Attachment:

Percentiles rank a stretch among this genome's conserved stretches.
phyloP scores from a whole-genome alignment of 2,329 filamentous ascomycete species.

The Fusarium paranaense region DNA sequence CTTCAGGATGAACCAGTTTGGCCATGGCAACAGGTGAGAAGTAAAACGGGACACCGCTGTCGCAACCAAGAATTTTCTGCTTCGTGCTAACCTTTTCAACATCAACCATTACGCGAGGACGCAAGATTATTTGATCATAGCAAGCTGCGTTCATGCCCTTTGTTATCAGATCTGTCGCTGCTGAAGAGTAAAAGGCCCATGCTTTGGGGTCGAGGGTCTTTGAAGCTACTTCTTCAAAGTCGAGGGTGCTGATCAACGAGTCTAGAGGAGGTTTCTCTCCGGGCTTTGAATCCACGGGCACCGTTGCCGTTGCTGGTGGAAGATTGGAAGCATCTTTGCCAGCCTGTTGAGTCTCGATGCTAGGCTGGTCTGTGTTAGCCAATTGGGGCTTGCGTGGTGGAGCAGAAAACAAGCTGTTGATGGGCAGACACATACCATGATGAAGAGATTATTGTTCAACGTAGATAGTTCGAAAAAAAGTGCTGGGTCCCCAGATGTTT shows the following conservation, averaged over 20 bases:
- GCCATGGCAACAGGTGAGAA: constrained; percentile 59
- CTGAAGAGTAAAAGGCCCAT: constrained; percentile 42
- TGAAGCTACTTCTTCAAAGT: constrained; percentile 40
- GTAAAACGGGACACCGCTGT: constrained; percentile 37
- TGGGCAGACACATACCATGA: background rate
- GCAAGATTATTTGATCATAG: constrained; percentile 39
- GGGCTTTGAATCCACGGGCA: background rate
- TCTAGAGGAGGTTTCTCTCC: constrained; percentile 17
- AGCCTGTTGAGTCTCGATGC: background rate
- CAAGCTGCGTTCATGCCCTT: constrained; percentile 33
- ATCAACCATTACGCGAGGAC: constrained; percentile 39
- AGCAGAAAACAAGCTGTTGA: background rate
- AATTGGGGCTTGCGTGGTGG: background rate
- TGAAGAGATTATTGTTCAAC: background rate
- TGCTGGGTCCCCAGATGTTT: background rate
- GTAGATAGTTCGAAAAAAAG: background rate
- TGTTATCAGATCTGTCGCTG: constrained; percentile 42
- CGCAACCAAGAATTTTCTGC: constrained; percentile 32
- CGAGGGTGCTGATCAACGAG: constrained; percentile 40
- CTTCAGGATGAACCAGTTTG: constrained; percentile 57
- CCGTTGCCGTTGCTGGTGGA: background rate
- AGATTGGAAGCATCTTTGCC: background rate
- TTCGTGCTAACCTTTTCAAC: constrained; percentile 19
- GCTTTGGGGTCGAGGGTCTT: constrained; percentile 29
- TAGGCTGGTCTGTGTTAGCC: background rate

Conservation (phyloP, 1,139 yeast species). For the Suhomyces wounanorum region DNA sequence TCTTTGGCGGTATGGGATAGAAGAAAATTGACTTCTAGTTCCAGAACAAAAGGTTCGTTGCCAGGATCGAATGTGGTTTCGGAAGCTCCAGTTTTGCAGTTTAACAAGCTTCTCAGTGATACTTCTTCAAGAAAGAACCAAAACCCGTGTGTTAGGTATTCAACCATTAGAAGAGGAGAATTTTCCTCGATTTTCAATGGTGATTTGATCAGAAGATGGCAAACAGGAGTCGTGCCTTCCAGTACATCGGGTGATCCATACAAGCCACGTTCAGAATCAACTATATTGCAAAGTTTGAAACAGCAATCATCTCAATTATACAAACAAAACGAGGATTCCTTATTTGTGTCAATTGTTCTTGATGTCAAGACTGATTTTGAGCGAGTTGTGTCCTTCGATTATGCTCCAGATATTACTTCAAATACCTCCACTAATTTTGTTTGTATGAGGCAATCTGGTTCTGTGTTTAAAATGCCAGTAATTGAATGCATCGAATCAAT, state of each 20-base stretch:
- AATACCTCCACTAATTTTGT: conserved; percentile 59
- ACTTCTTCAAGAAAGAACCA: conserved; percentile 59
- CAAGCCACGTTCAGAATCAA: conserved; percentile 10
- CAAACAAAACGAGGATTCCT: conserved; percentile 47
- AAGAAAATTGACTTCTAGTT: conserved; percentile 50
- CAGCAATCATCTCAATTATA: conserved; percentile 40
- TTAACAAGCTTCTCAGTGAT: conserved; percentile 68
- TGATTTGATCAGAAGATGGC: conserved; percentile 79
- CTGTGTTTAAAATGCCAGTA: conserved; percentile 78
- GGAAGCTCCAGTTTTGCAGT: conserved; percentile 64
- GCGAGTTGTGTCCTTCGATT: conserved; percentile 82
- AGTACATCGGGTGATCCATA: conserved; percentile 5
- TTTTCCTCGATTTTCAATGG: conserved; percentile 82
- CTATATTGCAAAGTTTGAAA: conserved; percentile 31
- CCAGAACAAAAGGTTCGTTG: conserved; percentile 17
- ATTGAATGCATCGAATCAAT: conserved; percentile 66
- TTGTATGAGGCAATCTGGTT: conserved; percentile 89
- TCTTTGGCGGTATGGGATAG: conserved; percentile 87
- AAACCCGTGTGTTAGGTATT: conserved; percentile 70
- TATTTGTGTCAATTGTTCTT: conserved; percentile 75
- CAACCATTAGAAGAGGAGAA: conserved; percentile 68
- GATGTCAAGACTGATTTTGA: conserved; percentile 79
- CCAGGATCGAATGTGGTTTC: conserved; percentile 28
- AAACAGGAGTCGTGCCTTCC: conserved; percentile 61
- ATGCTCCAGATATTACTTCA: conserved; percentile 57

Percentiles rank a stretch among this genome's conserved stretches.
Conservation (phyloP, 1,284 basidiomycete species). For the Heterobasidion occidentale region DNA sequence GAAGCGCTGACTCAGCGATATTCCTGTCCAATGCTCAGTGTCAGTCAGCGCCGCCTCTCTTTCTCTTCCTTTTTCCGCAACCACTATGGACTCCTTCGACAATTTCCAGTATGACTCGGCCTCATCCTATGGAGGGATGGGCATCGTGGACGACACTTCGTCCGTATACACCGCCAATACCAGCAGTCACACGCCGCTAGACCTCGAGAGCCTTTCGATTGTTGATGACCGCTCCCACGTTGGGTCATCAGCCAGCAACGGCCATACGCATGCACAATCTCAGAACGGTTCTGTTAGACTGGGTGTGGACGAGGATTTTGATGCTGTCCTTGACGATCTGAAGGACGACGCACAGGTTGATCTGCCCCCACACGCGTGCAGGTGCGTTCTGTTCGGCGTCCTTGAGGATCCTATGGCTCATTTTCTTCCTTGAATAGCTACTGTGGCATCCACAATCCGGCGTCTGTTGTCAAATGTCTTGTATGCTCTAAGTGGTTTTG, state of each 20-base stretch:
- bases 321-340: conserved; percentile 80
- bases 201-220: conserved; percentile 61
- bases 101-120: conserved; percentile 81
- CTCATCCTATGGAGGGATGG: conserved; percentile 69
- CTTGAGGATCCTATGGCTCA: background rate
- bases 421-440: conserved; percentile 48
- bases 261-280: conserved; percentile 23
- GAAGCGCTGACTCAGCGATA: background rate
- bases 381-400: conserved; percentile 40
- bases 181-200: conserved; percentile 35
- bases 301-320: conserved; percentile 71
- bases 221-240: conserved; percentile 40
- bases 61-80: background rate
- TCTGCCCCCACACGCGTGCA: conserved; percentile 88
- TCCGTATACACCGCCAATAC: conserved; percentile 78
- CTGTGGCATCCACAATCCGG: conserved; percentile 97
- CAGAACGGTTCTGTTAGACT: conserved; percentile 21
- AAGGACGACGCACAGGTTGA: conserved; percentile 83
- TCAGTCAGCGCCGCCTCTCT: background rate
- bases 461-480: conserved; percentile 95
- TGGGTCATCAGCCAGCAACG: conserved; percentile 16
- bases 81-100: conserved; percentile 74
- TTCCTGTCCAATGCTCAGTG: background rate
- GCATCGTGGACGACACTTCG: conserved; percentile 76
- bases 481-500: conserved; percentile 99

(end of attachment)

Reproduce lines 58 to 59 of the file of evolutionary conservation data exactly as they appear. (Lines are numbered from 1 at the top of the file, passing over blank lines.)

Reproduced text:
- bases 201-220: conserved; percentile 61
- bases 101-120: conserved; percentile 81